Renovating our master bathroom was always a part of the plan when we bought our house a couple years ago. Well, I’m excited to announce that time has finally come! After an absurd amount of time spent sifting through magazines, design books, Pinterest inspiration images, and more, I think I’ve finally landed on a bathroom design! By remodeling our bathroom, we hope to not only increase the efficiency, functionality, and comfort of the overall space, but to update the aesthetic and boost our home’s value.
The Master Bathroom Before
Let’s take a quick tour of our bathroom as it is today, and as it has been for the past 20+ years. I don’t think any previous homeowners have ever remodeled this space before. When you enter, there’s a long hallway where our closets are on opposite sides. Both closets are adequate, but nothing to write home about. It would be nice to renovate this space along with the rest of the bathroom remodel. I don’t think I’ll be able to increase the size, but some nice custom shelving will be a huge improvement in both form and function.
Once you pass the closets, the room opens up a little. The angled door to the tiny water closet is immediately to your left, the angled shower is next to that, and the angled bathtub is tucked in the back right corner. So. Many. Angles! (Angled walls must have been a hot trend in the 90s.) There’s an impressive amount of natural light coming through that small window, right?! Ahhh, the power of south-facing windows!
The Great Bathtub Debate
Another thing we’re considering in our bathroom renovation plan is whether or not to keep the bathtub. If, during demo, we find out that the space feels too cramped for a wet room, we may just get rid of the tub altogether in favor of an extra large two-person shower. Adam and I haven’t used the tub in our bathroom in all the years we’ve been married, so it wouldn’t be something we’d miss. It always ends up being a catch-all for dirty gym bags and towels, so it’s wasted space in our experience. As long as there’s a tub in the kids’ bathrooms, I don’t think we’re sacrificing anything in terms of resale home value.
Tub vs. Shower? Weigh In!
I’d love to hear your opinion: would you trade a bathtub for an extra large shower or is a bathtub a must-have item? My real estate friends say that buyers often want a tub if it’s missing, or if it’s there, they don’t use it. My renovation/builder friends tell me they tear out about 90% of the bathtubs in favor of a larger shower when remodeling. So it would seem we have mixed results across the board. I’m banking on creating such a beautiful, luxurious bathroom that it doesn’t matter one way or another. The right buyer will come along and fall in love with this home as it is (at least that’s my hope!).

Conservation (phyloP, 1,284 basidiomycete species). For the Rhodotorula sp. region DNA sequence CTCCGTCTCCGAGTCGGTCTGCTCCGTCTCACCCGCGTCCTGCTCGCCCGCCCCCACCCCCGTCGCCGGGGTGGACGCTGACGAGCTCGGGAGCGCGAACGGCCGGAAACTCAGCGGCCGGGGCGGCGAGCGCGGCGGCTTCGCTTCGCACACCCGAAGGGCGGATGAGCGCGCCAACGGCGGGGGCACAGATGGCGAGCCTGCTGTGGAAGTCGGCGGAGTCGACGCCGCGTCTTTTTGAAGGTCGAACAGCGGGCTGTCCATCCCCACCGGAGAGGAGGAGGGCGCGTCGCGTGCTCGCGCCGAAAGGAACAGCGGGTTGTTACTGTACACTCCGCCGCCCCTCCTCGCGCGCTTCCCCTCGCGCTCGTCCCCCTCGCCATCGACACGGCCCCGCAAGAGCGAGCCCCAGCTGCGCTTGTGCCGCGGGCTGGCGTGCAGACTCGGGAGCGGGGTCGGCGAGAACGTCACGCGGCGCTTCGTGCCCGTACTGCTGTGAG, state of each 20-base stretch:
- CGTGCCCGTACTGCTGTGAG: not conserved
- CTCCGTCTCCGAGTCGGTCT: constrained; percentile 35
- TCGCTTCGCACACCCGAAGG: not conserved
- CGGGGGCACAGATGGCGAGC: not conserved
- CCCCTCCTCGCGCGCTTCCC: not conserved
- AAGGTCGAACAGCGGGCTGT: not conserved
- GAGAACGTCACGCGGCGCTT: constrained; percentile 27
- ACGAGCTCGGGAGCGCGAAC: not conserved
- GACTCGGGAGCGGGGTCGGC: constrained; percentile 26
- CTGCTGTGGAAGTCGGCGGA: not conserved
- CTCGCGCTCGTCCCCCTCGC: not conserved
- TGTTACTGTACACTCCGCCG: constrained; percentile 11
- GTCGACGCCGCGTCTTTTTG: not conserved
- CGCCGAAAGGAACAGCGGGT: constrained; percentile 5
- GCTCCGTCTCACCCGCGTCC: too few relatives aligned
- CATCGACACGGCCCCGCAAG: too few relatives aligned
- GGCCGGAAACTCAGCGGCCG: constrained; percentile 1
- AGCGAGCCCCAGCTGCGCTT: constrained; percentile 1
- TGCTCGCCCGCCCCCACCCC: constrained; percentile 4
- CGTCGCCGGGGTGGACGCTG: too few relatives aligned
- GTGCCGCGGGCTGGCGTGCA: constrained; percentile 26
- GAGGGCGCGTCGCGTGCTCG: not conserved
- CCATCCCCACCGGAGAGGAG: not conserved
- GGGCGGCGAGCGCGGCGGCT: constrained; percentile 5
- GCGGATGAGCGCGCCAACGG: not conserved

A water closet is a non-negotiable item for Adam, so we’ll keep the water closet but I hope to increase the size, even just a little bit, because our current space is pretty cramped. Perhaps if we square off the room, it will make a difference. The shower is surprisingly roomy, but because there’s no door, we had to hang a shower curtain to keep the heat in.
Speaking of our shower, let’s take a peek inside (don’t judge!). While I’m a big fan of 1930s and 1940s style, I can safely say that I’m happy to leave the glass block trend in that era. And I know you’re jealous of my two-toned shower handle, aren’t you? And peep that tile. I actually don’t mind the shape of the tile, it’s kind of a nice throwback, but the large grout lines and faux finish won’t be missed even a little bit. I’m excited to take this wall down, open up the space, and take advantage of all that natural light.
Our vanities are separated by the giant unused tub; Adam’s vanity is to the left and mine is to the right of the room. Strangely, my vanity is a good 4 inches shorter than Adam’s! I didn’t realize it until I was washing my face one day and my back ached from having to bend over so far. *Mental note: make new vanity taller.
Reconfiguring the Layout
As for the layout, it’ll get tweaked quite a bit. We’d like to square off the water closet (no more angles please!) and add a space-saving pocket door. We’ll combine the vanities into one large double vanity which will increase our counter space and storage. And we hope to either create a wet room with a bathtub in the shower, or go with a two-person shower and remove the tub entirely (jury is still out!). Either way, taking down the shower wall will open up the space tremendously and allow all that natural light to flood in.
Are you ready to see the bathroom design ideas for this room? Refresh the page if you can’t see the widget below. You should be able to click on any image for the links! I’ve also included a list of all the product sources at the end of this post.